Testimony: Quakerism and Theological Ethics

51xT3g+JGoL._SX322_BO1,204,203,200_By Rachel Muers. SCM Press, 2015. 192 pages. $56/paperback or eBook.

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Testimony is an exploration of the source, character, and implications of Quaker testimony by a Friend engaged in ecumenical dialogue with theologians from a wide spectrum of Christian traditions. It is not a survey of the varieties of testimony that have been recognized by Friends as representative of their many leadings, though refusal of oaths, rejection of violence, marriage, and environmental concerns are given attention in the course of the development of more fundamental themes. Rachel Muers writes with more than one audience in mind: her partners in ecumenical dialogue, her academic colleagues in theological ethics, and her fellow Quakers. She employs a writing style readily accessible to all three audiences, and takes care to address questions each audience might have.

Many theologians find Friends puzzling. We don’t fit nicely into the usual theological categories, though we share kinship with many. The way we read the Bible seems idiosyncratic. Our theology appears rather vague and weak, hard to place. This book is designed to unsettle the ground which gives rise to expectations that confuse our dialogue partners and often ourselves. Her hope, and mine, is that this approach will open space for more meaningful dialogue and more careful listening—all around.

In what follows, I offer glimpses of some of the threads that run through the book and both tie it together and demonstrate the author’s thesis that Quaker testimony is fundamental for Friends, however strong our tendency to focus on its manifestation in various “testimonies.”

The author explains how Quakers sought guidance in interpreting the Bible from the Holy Spirit rather than from tradition and/or textual analysis and that they consequently un-settled settled communities of biblical interpretation. She sees the function of Quaker testimony to be “speaking and doing God’s truth.” She understands William Penn’s call for “primitive Christianity revived” to be a summons to “new or restored life—in the Spirit from which the apostolic church lived.”

She argues that Quaker testimony, in word and deed, is prophetic. It is no accident that Quaker testimony appears to be negative (refusal of oaths, commitment to nonviolence, rejection of class-based honors, and so on). One of the threads running through the book is the importance within Quaker testimony of the emphasis on denial, refusal, and/or rejection of systemic privilege of some groups over others. In the case of both oaths and the refusal to engage in combat, the practices preceded the explanations, and this pattern has continued. Friends have felt a stop and acted upon it, often without being sure why it was, exactly, that a practice was so objectionable, let alone being able to offer a positive substitute that would serve the function that the customary practice served. The point, after all, was not to save the system by supplying a replacement for oaths or war, slavery or class. Neither was it to offer a fully worked out alternative to the system, but to live faithfully, guided by the Light/Christ/the Seed.

Because the Spirit works with us in our particular context rather than on the level of abstract principle, the open-endedness of the double negative of Quaker testimony is a virtue rather than a weakness. Muers uses her notion of the double negative to characterize testimony that denies, rejects, or refuses practices and/or understandings that are themselves untrue to life in the Spirit. Denial of an untruth (a double negative) is not the same thing as affirming a particular truth. It would be a great error to pre-judge what the Spirit might lead us to do in the future to address a systemic departure from the more abundant life toward which the Light draws us.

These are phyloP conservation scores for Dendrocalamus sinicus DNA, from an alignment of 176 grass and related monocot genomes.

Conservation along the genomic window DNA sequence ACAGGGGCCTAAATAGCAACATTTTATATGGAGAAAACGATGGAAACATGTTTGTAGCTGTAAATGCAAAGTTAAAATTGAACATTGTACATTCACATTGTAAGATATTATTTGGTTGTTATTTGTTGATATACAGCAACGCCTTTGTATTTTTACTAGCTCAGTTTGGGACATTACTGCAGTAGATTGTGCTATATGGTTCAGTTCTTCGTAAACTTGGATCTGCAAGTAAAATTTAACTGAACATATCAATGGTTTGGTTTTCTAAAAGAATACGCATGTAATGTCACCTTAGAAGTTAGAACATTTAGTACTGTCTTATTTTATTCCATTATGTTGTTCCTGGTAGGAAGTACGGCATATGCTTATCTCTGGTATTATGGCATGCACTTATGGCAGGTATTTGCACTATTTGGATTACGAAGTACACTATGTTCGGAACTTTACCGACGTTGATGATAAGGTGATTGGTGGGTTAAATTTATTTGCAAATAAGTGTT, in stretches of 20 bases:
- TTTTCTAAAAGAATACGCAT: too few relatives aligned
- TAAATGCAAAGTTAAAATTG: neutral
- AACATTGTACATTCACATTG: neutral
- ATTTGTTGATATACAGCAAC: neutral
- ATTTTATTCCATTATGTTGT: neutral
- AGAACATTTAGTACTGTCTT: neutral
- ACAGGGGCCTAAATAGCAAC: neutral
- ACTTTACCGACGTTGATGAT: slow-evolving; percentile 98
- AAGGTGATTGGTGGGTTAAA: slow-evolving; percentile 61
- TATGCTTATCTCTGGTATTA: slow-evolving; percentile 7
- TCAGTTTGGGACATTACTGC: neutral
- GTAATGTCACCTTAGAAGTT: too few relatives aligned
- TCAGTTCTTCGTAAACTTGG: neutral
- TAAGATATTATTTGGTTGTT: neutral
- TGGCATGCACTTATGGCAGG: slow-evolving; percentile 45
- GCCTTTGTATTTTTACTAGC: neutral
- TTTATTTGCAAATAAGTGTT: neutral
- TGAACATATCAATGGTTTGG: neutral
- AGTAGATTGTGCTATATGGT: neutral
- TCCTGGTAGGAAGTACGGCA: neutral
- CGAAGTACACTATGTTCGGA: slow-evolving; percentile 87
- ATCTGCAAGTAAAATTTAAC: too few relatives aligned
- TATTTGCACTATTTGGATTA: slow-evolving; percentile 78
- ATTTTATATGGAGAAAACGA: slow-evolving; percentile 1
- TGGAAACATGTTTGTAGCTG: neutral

Testimony as Friends have understood it, Muers argues, is experimental in the old sense of arising from experience and in the more familiar sense of a risky endeavor whose outcomes are not fully known. It is risky in multiple ways, as the lives of Mary Dyer and James Nayler show. The book includes interesting discussions of both. We forget the experimental character of testimony at our peril, for if we transform testimony into rigid code (as was done, arguably, regarding plain dress), we lose the creative and unsettling character of prophetic testimony. It becomes a peculiarity without prophetic force.

I celebrated particularly her resurrection of “speaking truth to power” as it was developed in the 1955 American Friends Service Committee pamphlet of that name, and her linking it with “answering that of God in everyone.” Both expressions are so familiar to Friends that we tend to forget what they originally meant, if indeed we ever knew. Muers illuminates both expressions in connecting them and ties both, implicitly, to Nayler’s testimony regarding the Spirit that “takes its kingdom with entreaty, not with contention.”

Readers of Friends Journal should take note of the introduction, wherein Muers acknowledges our diversity—including diversity of worship practices. She writes out of her own experience in Britain Yearly Meeting, and so of unprogrammed waiting worship. Similarly, she acknowledges the great theological diversity among Friends, but speaks out of her own experience as a Christian. These and other cautions are an important part of her message: we need to be open in our dialogues with one another about background considerations that shape our perspectives, and not pretend that our insights and understandings are unaffected by our own experiences.

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